They came to the sailing mecca of Newport, Rhode Island, for not one but two celebrations.
The first was for the 25th anniversary of New York-listed Pangaea Logistics Solutions and its predecessor companies.
The second was a celebration of the life of Pangaea founder and chief executive Ed Coll in a belated memorial service following his death in December 2021 at age 64.
Travel and group gatherings were still under the shadow of Covid-19 at the time of Coll’s passing. But the Newport-based company always intended a memorial. Combining it with Pangaea’s celebration proved to be apt.
“It’s impossible to talk about the company without talking about Ed, and it’s impossible to talk about Ed without talking about the company,” said Claus Boggild, Pangaea’s co-founder, lead independent director and Coll’s friend of 31 years.
“Ed was more than anyone central to making the company what it is today. The anniversary of the company today is a milestone, of which we’ve had quite a few.”
Guests who travelled from as far as Pangaea’s Singapore offices heard the story of a New York City police detective’s son who earned a scholarship to the US Merchant Marine Academy on the strength of his ability as a football player.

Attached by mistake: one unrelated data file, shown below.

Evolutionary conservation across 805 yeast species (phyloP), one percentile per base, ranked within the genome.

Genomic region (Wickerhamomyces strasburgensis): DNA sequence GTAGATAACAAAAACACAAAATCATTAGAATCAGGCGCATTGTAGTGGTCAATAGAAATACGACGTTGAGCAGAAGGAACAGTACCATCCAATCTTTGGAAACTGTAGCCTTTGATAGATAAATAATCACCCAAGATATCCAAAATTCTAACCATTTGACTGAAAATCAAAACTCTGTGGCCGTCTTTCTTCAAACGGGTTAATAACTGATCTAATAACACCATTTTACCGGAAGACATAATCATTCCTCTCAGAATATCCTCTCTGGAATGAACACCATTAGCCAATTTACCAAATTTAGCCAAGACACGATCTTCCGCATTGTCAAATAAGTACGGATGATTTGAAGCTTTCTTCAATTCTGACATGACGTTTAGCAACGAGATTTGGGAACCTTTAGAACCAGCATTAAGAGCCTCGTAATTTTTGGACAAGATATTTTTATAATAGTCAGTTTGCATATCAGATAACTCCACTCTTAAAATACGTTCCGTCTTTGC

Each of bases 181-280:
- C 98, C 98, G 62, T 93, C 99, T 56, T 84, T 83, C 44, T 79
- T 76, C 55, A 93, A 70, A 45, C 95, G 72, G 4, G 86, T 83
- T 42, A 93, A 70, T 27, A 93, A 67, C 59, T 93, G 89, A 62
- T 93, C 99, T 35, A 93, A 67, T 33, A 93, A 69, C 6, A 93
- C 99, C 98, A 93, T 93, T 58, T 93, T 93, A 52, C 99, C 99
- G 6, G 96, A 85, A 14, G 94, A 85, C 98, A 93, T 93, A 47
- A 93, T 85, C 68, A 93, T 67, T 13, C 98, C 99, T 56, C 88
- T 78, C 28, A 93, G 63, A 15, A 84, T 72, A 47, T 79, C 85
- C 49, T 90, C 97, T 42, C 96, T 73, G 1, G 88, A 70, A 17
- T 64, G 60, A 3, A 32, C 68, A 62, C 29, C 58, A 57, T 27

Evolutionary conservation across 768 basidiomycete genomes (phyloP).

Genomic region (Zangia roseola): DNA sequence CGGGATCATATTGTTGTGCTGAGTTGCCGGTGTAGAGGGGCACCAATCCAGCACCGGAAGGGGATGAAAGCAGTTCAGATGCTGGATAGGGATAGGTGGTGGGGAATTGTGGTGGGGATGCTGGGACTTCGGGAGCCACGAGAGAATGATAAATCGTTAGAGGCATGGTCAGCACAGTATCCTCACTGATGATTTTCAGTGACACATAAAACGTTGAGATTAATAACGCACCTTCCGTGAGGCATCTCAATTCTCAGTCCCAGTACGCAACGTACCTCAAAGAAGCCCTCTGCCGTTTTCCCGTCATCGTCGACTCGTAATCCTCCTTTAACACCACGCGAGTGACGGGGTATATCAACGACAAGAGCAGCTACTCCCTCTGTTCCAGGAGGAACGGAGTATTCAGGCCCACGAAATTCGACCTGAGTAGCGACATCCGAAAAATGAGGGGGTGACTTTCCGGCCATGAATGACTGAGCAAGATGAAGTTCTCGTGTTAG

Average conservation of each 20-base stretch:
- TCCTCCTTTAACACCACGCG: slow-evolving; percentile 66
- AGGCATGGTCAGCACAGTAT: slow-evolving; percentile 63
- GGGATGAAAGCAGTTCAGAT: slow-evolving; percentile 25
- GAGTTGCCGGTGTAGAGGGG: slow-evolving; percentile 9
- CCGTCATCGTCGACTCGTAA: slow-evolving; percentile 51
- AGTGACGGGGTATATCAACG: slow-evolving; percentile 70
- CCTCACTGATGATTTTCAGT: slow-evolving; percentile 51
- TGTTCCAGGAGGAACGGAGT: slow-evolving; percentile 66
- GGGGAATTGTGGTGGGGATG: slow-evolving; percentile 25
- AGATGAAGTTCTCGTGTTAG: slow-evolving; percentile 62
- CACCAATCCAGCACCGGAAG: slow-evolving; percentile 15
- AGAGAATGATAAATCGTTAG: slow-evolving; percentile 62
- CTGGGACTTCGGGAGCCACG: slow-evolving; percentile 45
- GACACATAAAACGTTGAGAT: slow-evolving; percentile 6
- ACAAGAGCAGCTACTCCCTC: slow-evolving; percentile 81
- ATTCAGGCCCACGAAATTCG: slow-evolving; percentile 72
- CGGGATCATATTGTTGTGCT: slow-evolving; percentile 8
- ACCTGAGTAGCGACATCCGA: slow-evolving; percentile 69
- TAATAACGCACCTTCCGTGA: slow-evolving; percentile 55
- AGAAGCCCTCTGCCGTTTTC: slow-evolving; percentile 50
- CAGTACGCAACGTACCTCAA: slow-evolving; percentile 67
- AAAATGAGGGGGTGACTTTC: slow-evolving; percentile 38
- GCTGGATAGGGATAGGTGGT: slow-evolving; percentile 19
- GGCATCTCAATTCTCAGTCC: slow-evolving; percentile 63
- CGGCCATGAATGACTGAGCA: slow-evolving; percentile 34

Coll was described as a free spirit and “rebel” who surprised family with his acceptance of the conformity associated with a military academy en route to being a natural leader in shipping.
“He knew how to work, he knew how to grind,” said Coll’s younger brother, Tim. “He didn’t conform to authority, but he did this because he knew he had a goal. That helped him become a great CEO.”
Longtime friend Patrick Krebs, senior vice president of New York-based MID-SHIP Group, said he most admired Coll’s “insatiable” intellectual curiosity.
“Pangaea stands as a testament to what a special person Ed was,” Krebs said. “He was wicked smart, as they say around here, but it was belied by his soft-spoken nature.
“He was extremely kind, honest, thoughtful, humble, a great leader and a mentor to many people in this room. He also had great vision. He sensed opportunities that other people didn’t see.”
Others remembered Coll’s strong dedication to his family, his charitable contributions to environmental and other causes in the Newport area, and his humble nature in running the niche-cargo dry bulk company.
“Ed liked to sit in the bullpen near the coffee station because he wanted to talk to everyone every day,” said Mark Filanowski, his successor as CEO. “He could kid around, he could cajole, he could demand, as each situation might require.
“I think it’s memories and stories like this that are a real legacy and true afterlife for someone. If I could just sum it up, Ed Coll was a really great guy.”